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July 11, 2011 | Volume 86, Number 19






– Necrology

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» Believe as you Pray

» Family Ties

» In Light of Faith

Genevieve M. McQuade  photobelieve as you pray graphic

15th Sunday in Ordinary Time (Year A)
July 10, 2011

I’m not much of an outdoor gardener. I get weary with getting up and down, kneeling, defying insects, and hot sun.

And, I don’t do much to till, fertilize, water, or weed the soil without extra help. Yet, I am fascinated by plant life whether in untamed forests or cultivated gardens. All was made to need sustenance to live. Us, too.

Matthew’s gospel relates the parable about the sower’s seed falling on all kinds of ground, ranging from thin rocky dirt to deep fertile soil. Tiny seed. Huge potential. Some get wasted. Some survive, but poorly. Some thrive, producing bountifully.

There’s a mysterious ambiguity about the seed and where it winds up as to what they represent. Is the seed Jesus’ message of the Kingdom? The Word? Are we the soil? The interaction of both seed and ground?

Regardless, we grasp that obstacles abound for us too, thwarting the seed of life and truth from rooting or from flourishing. When that potent kernel burrows into a reflective believer, the results are far greater for us than for ground treated with the much touted miracle foods for plants!

Purpose of ‘Believe as You Pray’

The content of the “Believe as You Pray” column is based on the Scripture readings assigned to Sunday Mass.

The Church organizes this “Lectionary” or collection of readings according to a three-year cycle (designated as Years A, B, and C).

Readers are encouraged to pray with those readings; the column is meant to help guide this prayer.

The title “Believe as You Pray” is also significant. It is based on the Latin “axiom lex orandi, lex credendi,” (literally, “the law of prayer is the law of belief”). Thus, the Catechism of the Catholic Church explains that, “When the Church celebrates the sacraments, she confesses the faith received from the apostles — whence the ancient saying: lex orandi, lex credendi… The law of prayer is the law of faith: the Church believes as she prays” (1124).

Times are difficult for many. The economy has withered, employment has suffered decline. Health issues have costly consequences. We are challenged in ways that seem beyond our strength.

Trust in God may have shriveled like parched earth, and gratitude for His works, vaporized, like steam rising from hot pavement after a rainstorm.

What if the conditions and obstacles in our lives have altered our faith or that of those we love?

Frankly, we were made needy, created for God alone to complete us. We were formed to thrive on the Father’s love given in his ongoing Holy Spirit who waters our withered wills, in his Word that feeds our hungering quest for meaning, so that we may burgeon with dynamic lives.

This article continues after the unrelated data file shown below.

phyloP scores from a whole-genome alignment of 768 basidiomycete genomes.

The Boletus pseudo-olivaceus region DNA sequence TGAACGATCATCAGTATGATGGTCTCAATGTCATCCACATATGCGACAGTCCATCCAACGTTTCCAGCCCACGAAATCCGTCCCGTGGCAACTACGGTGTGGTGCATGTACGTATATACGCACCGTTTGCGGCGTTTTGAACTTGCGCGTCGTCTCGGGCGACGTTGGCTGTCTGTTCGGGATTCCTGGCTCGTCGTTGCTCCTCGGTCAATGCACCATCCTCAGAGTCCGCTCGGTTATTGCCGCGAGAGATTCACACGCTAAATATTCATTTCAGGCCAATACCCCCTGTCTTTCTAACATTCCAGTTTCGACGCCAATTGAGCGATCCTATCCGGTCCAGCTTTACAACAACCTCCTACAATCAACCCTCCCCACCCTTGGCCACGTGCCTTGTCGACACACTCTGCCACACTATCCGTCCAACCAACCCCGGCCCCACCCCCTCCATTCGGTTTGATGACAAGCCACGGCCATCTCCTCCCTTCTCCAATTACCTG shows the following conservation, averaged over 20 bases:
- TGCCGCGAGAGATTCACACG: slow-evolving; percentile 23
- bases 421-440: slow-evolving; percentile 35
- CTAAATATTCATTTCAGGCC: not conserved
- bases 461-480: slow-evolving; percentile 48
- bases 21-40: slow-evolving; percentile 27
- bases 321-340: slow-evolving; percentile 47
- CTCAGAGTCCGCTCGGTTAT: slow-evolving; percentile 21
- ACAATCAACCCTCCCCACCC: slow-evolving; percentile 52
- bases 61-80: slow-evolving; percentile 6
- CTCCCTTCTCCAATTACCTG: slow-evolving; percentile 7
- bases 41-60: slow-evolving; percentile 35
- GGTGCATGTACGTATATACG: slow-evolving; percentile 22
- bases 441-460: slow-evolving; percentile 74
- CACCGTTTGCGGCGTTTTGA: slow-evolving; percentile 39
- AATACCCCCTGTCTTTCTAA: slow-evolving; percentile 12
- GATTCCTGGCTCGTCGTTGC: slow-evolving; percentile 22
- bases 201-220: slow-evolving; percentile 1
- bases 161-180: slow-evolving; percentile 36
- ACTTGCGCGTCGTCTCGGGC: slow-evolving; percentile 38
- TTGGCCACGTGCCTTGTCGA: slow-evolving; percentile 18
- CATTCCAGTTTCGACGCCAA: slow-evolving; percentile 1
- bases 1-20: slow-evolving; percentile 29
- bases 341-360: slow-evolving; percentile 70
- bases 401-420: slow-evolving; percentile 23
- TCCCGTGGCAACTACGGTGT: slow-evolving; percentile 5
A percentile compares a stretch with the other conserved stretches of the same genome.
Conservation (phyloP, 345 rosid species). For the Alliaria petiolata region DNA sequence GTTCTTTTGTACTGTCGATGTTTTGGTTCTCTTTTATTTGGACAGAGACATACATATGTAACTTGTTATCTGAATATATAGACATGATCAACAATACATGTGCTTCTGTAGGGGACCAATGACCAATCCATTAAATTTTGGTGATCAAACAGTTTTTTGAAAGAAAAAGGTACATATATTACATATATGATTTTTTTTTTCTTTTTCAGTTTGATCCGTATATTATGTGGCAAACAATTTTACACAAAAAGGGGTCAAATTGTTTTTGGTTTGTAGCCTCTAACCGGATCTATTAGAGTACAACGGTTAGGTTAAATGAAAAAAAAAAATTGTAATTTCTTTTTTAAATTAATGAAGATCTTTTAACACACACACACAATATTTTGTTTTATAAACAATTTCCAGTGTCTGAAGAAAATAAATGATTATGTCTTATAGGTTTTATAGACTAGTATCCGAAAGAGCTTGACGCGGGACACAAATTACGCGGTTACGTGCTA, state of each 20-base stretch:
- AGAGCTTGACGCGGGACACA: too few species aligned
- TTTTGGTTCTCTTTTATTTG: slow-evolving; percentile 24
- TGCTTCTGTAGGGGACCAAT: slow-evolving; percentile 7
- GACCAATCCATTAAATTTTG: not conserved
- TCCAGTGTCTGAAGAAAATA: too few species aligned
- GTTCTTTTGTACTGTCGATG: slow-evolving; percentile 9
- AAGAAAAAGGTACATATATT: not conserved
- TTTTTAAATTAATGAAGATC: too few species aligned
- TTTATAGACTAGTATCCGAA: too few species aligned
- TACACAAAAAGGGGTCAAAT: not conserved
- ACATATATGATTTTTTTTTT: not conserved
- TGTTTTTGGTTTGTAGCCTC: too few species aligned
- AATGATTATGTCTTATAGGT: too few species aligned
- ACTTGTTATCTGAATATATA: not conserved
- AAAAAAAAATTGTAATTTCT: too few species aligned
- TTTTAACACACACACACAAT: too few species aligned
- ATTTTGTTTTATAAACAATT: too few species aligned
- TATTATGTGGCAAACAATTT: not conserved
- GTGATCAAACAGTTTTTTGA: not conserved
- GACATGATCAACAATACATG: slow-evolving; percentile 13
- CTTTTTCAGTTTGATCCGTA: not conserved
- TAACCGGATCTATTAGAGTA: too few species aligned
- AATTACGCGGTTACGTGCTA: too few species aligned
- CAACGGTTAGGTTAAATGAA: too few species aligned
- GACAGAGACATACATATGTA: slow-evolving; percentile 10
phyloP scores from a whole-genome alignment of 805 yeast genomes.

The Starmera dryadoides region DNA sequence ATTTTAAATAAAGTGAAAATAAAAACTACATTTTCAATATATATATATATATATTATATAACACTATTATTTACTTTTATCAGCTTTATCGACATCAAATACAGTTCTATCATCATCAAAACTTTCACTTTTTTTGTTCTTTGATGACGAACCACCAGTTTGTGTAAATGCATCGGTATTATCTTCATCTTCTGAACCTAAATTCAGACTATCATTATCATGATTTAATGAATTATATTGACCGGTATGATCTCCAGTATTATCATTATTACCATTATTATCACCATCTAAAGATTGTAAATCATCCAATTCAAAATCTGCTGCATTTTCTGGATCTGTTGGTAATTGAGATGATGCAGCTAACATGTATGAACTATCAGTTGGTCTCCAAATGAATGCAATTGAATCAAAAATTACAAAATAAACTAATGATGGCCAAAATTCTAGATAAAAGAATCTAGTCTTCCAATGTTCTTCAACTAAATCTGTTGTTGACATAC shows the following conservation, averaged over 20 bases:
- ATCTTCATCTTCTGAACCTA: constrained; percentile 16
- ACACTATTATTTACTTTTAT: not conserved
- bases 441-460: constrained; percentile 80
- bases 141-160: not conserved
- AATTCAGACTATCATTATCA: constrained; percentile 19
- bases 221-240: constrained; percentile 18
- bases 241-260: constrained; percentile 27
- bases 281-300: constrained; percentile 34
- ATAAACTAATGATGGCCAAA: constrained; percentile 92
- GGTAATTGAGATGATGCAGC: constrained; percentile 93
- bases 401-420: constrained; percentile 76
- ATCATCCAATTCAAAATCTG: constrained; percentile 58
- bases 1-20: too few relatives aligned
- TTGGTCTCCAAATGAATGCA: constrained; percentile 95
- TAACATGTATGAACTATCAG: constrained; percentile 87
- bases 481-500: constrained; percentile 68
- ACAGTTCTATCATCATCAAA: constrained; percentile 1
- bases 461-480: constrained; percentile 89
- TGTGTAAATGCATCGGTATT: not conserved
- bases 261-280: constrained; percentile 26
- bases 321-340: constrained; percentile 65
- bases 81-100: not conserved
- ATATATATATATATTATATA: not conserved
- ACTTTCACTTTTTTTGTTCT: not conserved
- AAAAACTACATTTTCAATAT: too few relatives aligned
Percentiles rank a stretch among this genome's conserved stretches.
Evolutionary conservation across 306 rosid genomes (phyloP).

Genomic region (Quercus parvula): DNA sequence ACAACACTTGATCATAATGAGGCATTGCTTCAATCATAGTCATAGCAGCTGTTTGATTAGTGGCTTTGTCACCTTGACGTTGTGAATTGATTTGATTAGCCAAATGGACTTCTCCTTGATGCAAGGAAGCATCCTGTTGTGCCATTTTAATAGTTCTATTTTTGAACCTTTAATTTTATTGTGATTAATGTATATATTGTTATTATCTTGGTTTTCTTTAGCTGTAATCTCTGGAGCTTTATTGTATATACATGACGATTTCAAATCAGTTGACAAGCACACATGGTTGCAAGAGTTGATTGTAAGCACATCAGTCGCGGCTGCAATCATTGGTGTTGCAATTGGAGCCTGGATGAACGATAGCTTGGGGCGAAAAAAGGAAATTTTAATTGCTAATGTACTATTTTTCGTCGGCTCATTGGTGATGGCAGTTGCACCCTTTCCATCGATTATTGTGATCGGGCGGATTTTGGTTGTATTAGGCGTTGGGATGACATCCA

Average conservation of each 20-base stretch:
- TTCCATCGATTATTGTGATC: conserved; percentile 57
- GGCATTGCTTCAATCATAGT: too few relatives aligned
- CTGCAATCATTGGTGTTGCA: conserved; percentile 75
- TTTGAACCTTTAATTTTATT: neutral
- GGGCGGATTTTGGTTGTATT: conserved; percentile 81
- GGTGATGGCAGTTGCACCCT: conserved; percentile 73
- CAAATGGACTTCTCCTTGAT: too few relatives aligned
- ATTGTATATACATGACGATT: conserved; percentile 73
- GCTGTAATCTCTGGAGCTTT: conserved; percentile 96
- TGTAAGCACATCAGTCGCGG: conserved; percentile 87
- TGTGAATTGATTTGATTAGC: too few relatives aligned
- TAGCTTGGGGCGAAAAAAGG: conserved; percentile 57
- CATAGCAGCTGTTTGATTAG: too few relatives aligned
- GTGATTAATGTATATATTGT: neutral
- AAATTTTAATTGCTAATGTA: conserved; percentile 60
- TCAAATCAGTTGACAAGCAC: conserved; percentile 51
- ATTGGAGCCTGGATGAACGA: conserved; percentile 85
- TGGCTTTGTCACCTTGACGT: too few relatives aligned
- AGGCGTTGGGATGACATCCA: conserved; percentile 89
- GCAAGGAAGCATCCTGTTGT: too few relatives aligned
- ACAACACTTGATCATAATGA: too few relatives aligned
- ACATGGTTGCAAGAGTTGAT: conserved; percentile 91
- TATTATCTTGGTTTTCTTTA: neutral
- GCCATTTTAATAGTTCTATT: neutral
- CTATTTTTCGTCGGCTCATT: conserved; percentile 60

For the barren heart already hardened like cement, self-satified, or too busy, it’s not likely this column would be of interest anyway. What could penetrate that arid ground to receive God’s love?

While this passage proclaims harsh words for those who haven’t absorbed God’s unceasing offer of divine life, the Catechism consoles us: “God. . . cannot forsake this people that bears his name” (para. 2577).

“We could intercede with our prayers for our family in Christ, for even the “untilled meadows drip with fruitful rain” (Psalm 65:13).

And asking oneself, would I resist the Holy Spirit’s effect on my life by avoiding challenging reflection?

What kind of soil have I become? Can I be more receptive, resisting less?

Do I believe, “I am what I am” and that nothing will change that?

Have I settled into a complacency of superiority thinking, “I’m pretty good and better than others”? Or am I immovable from the sidelines, limiting myself so as to no longer want to learn more of the treasures of Scripture, or deadened so as to not offer time and talent to build up those in need?

The Lord promises us in Isaiah, “my word shall not return to me void, but shall do my will, achieving the end for which I sent it.”

Because of heavenly Seed, we can thrive after all. Our Gardener tends our expressed need with “extra” help, his unwavering love. Fascinating.

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family ties graphicmary hood hart photo

Why I love books

My mother will be 90 in six months. While I admire her for so many of her wonderful qualities, her love of reading has deeply influenced and inspired me.

My mother is always reading something new or recommending a good book she just finished. It’s easy to select a gift for my mother because she never fails to appreciate receiving a book.

I have no doubt that my love of reading is directly related to hers. When I was a child, she regularly read to me from the Bible.

My favorite story was Joseph and his colorful coat. Even now, I can re-create in my memory the joy of sitting in the living room with my mother, listening to her read that familiar story from a children’s Bible.

As a child, I could hear the story a hundred times and never tire of it.

As I became older and able to read on my own, my mother would take me to the library often. She would be as excited as I was about the books I selected, many times books she too had enjoyed as a child.

In addition to fiction, my mother loves poetry and verse. As a child, I knew all the nursery rhymes by heart because my mother taught them to me. She’s still one of the few people I know who enjoys reading poetry.

When I was quite young and at the doctor’s because I was ill or getting a check-up, while she and I were waiting for my pediatrician to enter the examining room, Mom would entertain me with a game she created.

A border along the ceiling in the examination room depicted scenes from nursery rhymes. My mother would encourage me to guess and then recite the rhyme illustrated in each scene. For example, an illustration of a shoe brimming with children would prompt “There was an old woman who lived in a shoe…” What may otherwise have been an anxious and difficult time was transformed.

I can’t imagine how less rich my life would have been had I not been infected by my mother’s love of reading. (Later in his life, my father was also an avid reader, but it was my mother’s love of books that most influenced my childhood.)

Being exposed to books at a young age and learning rhymes by heart surely contributed to my love of writing.